Willem Buiter describes Brown’s economic legacy well in the Financial Times today:
Britain’s true fiscal circumstances are about as bad as Greece’s reported situation, once we allow for the understatement of UK public debt through the off-balance-sheet accounting tricks of the past decade (the private finance initiative, unfunded public sector pensions, student loans and other Enron-like constructs).
The fiscal weakness of the UK is largely government-inflicted, rather than a result of the financial crisis and global contraction. During the long boom preceding the crisis, fiscal policy was relentlessly pro-cyclical, with public spending rising steadily as a share of gross domestic product.
Public finances during the last boom are the obvious guide to expectations about the likely future fiscal behaviour of a Labour government. The cynical manipulation of Gordon Brown’s “golden rule” (over the economic cycle borrowing only to invest) and the decision to jettison it and the sustainable investment rule (net debt not to exceed 40 per cent of GDP) as soon as they threatened to become binding constraints will cause the markets to act like St Thomas towards promises of future fiscal tightening: seeing is believing.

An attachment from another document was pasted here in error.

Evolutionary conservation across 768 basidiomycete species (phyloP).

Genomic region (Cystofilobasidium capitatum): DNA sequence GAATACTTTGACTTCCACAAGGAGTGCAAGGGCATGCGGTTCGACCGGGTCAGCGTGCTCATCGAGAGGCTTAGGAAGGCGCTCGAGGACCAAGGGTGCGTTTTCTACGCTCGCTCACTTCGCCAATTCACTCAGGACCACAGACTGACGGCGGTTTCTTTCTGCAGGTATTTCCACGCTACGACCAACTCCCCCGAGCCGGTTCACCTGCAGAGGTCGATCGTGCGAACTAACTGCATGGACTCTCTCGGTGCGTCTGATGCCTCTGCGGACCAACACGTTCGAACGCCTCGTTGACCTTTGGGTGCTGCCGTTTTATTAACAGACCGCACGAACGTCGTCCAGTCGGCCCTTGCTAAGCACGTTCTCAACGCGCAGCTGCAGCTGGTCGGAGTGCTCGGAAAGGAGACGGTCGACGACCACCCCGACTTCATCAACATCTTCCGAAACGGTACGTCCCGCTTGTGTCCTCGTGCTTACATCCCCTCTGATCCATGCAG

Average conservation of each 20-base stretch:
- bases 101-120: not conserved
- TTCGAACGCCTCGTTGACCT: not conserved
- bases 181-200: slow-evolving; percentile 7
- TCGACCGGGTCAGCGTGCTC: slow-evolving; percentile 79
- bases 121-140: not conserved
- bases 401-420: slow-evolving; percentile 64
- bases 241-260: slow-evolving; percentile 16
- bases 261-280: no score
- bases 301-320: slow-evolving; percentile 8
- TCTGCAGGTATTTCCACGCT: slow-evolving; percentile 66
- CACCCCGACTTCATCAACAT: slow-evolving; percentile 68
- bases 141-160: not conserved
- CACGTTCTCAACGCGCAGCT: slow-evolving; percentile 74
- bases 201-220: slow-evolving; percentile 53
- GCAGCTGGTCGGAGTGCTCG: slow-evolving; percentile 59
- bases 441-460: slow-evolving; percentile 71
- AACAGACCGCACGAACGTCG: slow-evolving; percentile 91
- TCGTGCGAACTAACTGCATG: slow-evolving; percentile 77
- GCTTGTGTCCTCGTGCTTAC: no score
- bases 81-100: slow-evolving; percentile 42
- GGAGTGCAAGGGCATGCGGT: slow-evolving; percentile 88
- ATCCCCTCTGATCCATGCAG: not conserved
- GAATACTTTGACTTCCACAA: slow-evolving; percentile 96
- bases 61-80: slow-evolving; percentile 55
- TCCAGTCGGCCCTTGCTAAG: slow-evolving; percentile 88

Do read the whole thing!
I’m surprised that anybody can still think that Brown is the right person to get us out of this mess.